"Born 1892 [as Elmer Leopold Reizenstein] in New York City. Was a lawyer and used his experience in his works. His first courtroom drama, On Trial (1914), was notable for its use of flashbacks. Won a Pulitzer Prize in 1929 for Street Scene, and went on to produce 24 plays on Broadway. His success diminished when he began producing more political works. He wrote about the Depression in We the People (1933) and about the Reichstag trial in Judgment Day (1934). Died 1967 [stress & italics added]." From: [Elmer Rice]

"For sheer longevity and unflagging productivity Elmer Rice indeed deserved the designation of dean of American playwrights." Frank Durham, 1970, Elmer Rice (NY: Twayne Publishers, Inc.), page 138.

"This study of Elmer Rice attempts the impossible: to serve as a Procrustean bed for a giant; to crowd half a century of drama into a slim volume. Until his death in 1967 Elmer Rice boasted the longest active playwriting career in the American theater, one stretching from 1914 to 1963. He wrote at least fifty plays.... [stress added]." Frank Durham, 1970, Elmer Rice (NY: Twayne Publishers, Inc.), page 7.

"The American theater indubitably has been a little healthier and American society a little better because a youngster named Elmer Leopold Reizenstein one day decided to give up the practise of law and make the stage his career." Anthony F. R. Palmieri, 1980, Elmer Rice: A Playwright's Vision of America (Rutherford, NJ: Fairleigh Dickinson University Press), page 198.

"Elmer Rice (1892-[1967]) began his career in 1914 with On Trial, a courtroom drama noted primarily for its introduction in America of the 'flashback' to show earlier incidents and for its dependence on the revolving stage to move the action from the present into the past. But today Rice is remembered primarily for two works, The Adding Machine [1923] and Street Scene." Oscar G. Brockett and Robert R. Findlay, 1973, A History of European and American Theatre and Drama Since 1870 (NJ: Prentice-Hall), page 517.  

"On August 19, 1914, Elmer Rice burst upon the theatrical world with all the suddenness of a streaking meteor, but with none of its brevity. He was sarcely out of his teens, and his light would shine more or less brightly for theater-lovers for half a century. What started that fire was his box office hit On Trial." Anthony F. R. Palmieri, 1980, Elmer Rice: A Playwright's Vision of America (Rutherford, NJ: Fairleigh Dickinson University Press), page 1.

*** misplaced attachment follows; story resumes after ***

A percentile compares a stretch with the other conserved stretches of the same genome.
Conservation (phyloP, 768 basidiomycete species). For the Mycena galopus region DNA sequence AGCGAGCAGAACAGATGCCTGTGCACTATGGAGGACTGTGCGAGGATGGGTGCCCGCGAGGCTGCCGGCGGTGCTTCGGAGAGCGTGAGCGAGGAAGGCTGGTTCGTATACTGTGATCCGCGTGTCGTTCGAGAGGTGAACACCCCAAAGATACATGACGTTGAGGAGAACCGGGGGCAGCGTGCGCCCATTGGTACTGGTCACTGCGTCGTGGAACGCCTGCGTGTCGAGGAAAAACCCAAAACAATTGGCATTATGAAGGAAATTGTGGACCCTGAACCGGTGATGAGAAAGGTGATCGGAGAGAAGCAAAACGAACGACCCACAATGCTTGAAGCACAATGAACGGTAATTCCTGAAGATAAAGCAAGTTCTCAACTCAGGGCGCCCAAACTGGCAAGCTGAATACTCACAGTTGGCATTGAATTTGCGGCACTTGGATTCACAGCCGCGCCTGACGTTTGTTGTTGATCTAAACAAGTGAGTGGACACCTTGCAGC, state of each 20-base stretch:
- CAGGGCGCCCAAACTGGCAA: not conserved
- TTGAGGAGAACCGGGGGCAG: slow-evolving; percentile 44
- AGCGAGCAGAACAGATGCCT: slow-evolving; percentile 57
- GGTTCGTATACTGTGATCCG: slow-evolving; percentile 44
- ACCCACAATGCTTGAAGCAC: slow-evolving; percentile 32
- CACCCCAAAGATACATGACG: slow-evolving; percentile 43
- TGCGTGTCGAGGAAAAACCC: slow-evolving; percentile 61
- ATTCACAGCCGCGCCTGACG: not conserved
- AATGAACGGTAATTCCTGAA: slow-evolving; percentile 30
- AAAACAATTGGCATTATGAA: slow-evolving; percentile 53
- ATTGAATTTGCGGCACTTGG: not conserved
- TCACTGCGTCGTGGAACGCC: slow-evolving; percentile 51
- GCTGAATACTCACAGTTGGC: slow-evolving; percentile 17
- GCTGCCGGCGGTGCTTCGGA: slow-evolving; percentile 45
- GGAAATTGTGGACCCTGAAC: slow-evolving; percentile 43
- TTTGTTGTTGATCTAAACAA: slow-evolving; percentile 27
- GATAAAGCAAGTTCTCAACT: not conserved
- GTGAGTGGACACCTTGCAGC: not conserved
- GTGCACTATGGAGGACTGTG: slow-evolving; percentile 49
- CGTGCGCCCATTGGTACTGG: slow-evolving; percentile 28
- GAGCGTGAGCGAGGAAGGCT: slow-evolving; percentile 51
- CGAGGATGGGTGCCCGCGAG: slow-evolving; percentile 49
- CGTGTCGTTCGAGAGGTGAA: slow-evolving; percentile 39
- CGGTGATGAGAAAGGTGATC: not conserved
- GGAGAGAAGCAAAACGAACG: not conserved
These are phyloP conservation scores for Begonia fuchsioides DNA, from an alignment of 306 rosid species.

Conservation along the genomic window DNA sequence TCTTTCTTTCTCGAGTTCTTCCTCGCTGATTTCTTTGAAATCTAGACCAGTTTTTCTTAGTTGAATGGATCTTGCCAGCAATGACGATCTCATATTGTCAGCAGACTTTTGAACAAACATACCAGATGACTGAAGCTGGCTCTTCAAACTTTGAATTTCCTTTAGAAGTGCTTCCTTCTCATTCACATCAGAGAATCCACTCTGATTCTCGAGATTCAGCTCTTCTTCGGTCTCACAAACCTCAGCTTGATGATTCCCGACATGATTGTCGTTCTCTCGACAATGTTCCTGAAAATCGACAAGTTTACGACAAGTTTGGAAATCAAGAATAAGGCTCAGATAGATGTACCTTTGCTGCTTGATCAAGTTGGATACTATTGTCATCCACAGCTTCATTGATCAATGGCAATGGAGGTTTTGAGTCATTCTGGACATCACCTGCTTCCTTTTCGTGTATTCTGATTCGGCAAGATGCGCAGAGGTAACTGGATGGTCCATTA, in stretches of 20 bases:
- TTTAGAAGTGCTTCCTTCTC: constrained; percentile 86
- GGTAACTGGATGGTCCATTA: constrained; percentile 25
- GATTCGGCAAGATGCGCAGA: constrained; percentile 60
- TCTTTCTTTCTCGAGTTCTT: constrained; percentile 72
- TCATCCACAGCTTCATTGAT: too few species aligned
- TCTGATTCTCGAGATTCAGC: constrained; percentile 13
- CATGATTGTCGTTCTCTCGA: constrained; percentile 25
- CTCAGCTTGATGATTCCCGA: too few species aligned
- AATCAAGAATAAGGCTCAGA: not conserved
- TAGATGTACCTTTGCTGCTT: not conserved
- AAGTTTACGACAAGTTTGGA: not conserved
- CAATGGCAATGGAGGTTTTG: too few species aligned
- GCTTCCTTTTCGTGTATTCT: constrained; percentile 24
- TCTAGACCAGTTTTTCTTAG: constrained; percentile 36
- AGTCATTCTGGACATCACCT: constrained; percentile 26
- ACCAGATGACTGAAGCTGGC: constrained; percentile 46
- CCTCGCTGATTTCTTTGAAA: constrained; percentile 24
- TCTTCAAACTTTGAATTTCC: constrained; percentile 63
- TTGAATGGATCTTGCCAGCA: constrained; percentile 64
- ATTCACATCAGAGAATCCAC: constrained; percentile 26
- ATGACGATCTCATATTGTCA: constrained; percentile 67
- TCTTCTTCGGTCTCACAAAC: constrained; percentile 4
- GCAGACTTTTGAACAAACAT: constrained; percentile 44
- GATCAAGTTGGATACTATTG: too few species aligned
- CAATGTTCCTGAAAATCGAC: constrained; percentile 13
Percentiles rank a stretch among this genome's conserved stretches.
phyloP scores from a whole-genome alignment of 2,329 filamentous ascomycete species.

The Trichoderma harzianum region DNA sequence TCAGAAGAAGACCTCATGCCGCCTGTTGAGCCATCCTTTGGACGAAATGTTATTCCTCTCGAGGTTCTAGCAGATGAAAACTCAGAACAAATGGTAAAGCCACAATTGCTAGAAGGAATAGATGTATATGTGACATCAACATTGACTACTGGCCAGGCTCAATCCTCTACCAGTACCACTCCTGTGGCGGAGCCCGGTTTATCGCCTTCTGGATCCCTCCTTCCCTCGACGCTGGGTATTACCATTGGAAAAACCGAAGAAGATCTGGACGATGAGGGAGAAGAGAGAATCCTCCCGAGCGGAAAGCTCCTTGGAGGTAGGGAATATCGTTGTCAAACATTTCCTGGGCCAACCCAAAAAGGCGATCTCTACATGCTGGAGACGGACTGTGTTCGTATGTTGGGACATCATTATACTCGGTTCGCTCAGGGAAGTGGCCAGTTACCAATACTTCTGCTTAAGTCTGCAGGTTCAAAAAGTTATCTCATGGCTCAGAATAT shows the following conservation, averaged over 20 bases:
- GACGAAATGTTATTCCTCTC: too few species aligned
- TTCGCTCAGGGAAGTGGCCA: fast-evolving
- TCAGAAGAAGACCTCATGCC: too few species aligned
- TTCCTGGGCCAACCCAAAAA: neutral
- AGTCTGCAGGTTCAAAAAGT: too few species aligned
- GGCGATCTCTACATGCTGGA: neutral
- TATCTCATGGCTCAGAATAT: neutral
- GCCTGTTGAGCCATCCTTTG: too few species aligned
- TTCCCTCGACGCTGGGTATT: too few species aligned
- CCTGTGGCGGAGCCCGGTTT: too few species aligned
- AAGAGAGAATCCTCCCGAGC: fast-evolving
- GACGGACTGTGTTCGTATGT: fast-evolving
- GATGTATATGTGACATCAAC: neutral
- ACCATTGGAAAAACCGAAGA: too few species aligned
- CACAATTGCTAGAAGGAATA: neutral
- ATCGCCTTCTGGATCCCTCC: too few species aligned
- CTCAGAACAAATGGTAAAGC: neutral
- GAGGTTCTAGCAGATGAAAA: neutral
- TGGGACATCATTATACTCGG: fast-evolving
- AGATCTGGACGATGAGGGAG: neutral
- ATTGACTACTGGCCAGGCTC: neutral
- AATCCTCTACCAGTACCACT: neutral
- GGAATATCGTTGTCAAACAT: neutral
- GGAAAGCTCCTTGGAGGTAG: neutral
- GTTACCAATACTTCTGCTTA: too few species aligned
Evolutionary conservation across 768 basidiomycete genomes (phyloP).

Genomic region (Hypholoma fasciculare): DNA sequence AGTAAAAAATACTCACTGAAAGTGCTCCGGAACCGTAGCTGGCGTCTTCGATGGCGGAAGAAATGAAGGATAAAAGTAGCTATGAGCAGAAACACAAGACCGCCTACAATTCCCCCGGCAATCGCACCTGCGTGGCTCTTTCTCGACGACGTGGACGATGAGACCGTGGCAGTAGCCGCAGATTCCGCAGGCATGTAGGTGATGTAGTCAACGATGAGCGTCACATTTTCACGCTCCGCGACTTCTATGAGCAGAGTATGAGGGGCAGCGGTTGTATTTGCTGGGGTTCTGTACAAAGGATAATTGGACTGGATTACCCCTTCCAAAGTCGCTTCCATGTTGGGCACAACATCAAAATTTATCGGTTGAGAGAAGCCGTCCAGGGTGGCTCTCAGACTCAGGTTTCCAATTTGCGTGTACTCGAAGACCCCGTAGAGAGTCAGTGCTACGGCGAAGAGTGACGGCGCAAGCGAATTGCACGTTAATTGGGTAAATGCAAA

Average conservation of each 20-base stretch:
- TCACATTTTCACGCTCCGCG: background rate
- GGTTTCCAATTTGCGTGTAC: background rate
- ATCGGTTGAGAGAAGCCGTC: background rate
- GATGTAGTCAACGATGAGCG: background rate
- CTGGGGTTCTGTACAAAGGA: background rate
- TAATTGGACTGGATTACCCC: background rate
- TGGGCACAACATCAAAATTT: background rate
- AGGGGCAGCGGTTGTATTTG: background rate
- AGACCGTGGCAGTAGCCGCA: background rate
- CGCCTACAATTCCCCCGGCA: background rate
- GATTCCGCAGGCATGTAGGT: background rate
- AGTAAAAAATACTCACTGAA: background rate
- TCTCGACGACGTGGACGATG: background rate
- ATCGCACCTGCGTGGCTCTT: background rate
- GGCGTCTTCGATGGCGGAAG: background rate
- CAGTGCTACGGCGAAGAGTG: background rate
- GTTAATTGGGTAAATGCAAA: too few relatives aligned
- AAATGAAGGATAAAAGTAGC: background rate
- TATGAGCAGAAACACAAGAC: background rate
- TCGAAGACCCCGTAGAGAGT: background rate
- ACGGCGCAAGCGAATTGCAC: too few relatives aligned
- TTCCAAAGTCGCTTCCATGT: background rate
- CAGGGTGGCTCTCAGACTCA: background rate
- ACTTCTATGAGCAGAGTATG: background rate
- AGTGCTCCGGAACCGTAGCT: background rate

"In 1653, a small settlement known as New Amsterdam, located at the southern tip of Manhattan Island, was granted legal status by Peter Stuyvesant, governor of New Netherland, as an incorporated city. Thus began the municipal history of the present city of New York--a city whose population has swelled over the centuries on an unparalled scale, and a city whose inhabitants have come from an unprecedented number of racial and ethnic groups [stress added]." Ira Rosenwaike, 1972, Population History of New York City (Syracuse: Syracuse University), page xv. 

"Certain writers have become associated with particular areas, rural and urban, which always influence their books: Thomas Hardy with Wessex, Arnold Bennet with the English Pottery District, Ben Hecht with Chicago, Mary E.W. Freeman with New England, Arthur Schnitzler with prewar Vienna. Elmer Rice is the interpreter of New York. His Novel Imperial City (1937) is the most complete picture of the metropolis ever attempted, and there have been many attempts. Of the numerous plays about New York, Rice's Street Scene is probably the most convincing [stress added]." Joseph Mersand [editor], 1961, Three Dramas Of American Reaslism, (NY: Washington Square Press 1966 edition), page 113.

Selected from: "New York City," Microsoft(R) Encarta(R) 98 Encyclopedia. (c) 1993-1997 Microsoft Corporation. All rights reserved. "One of the world's leading commercial, financial, and cultural centers, New York City is subdivided into five boroughs that are coextensive with five counties of New York State. In descending order of area, the boroughs are Queens (Queens County), Brooklyn (Kings County), Staten Island (Richmond County), the Bronx (Bronx County), and Manhattan (New York County). ...Among the distinct neighborhoods that make up Manhattan are those known for their ethnic composition, such as Chinatown, where Chinese immigrants began to settle in the 1850s; Little Italy, home to many Italians and Italian-Americans; and Harlem, now predominantly black and Hispanic, famed as the center of the Harlem Renaissance, an African American literary and artistic movement in the 1920s. ... New York Bay area was inhabited for centuries by Native Americans of the Algonquian and Iroquois groups. The first European to visit the area was Giovanni da Verrazzano, an Italian navigator in the service of France, who landed here in 1524. ... The community continued to grow, but its great period of expansion occurred after the completion of the Erie Canal in 1825. The canal, which linked the Hudson River to Lake Erie, opened the great markets of the west, and New York became a major center of commodity exchange, banking, marine insurance, and manufacturing. Immigrants, particularly Irish, German, Jewish, and Italian, began to arrive in large numbers. Between 1820 and 1840, the city's population more than doubled; by 1850 it had doubled again. ... By the late 19th century immigrants from southern and eastern Europe, as well as from China, were flooding into New York City. Growth was further advanced by the great age of bridge construction. ... [stress added].